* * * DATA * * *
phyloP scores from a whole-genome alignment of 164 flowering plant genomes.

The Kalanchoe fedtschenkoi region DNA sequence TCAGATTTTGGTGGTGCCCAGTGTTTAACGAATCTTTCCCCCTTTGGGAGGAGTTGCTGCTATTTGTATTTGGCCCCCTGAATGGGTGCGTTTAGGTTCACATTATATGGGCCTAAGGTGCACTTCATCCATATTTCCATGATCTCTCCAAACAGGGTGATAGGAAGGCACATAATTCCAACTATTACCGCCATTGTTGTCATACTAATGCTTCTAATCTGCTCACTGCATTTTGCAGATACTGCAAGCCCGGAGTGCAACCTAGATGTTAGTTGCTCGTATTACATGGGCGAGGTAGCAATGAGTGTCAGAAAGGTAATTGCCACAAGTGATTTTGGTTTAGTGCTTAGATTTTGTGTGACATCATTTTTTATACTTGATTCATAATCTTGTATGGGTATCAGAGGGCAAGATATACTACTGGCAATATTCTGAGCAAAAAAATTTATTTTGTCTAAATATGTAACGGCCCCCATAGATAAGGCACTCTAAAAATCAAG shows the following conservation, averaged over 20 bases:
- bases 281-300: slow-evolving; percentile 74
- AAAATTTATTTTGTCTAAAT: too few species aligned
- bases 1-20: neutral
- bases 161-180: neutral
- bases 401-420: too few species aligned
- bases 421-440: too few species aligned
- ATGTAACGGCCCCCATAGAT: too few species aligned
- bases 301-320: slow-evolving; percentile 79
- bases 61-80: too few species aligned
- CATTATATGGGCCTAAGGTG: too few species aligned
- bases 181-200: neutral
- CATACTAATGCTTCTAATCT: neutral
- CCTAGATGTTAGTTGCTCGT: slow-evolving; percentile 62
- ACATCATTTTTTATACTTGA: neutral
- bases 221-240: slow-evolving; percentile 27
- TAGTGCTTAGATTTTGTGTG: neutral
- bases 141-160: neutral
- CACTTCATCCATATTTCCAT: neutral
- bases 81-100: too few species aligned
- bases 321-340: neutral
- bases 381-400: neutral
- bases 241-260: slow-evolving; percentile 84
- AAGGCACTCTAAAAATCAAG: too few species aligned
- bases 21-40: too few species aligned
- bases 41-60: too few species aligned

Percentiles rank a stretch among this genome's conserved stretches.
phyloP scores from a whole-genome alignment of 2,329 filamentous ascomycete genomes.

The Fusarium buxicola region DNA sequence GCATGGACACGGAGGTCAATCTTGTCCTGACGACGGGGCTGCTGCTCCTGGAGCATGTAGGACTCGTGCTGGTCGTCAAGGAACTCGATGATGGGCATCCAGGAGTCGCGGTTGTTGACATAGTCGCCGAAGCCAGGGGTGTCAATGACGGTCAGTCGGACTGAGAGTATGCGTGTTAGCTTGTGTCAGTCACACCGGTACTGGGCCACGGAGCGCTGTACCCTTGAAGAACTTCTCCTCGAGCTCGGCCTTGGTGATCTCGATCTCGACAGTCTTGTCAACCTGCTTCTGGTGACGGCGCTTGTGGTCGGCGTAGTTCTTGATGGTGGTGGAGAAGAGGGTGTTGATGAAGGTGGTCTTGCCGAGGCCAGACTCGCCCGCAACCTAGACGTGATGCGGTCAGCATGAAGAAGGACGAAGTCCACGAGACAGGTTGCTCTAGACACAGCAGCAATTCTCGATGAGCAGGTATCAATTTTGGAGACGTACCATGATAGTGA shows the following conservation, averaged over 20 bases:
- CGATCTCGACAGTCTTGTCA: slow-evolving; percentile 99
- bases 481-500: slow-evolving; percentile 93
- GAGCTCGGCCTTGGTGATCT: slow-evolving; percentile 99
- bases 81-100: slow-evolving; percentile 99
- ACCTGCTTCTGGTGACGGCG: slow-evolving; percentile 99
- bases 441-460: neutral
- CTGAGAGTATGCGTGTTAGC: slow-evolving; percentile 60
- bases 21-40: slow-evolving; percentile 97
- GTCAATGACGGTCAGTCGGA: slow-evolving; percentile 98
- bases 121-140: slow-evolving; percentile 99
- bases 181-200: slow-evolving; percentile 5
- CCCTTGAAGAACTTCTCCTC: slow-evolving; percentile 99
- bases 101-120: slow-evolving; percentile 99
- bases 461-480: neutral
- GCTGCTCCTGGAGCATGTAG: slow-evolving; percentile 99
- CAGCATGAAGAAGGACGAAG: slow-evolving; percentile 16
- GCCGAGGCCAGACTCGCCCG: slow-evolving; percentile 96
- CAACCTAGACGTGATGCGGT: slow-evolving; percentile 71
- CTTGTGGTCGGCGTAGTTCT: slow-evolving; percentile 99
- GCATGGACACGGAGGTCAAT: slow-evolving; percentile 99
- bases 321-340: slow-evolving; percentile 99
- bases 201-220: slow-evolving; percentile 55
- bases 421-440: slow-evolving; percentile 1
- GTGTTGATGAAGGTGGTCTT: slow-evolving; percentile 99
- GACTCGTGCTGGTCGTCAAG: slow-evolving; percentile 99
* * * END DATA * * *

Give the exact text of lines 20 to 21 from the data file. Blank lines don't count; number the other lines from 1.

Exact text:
- CACTTCATCCATATTTCCAT: neutral
- bases 81-100: too few species aligned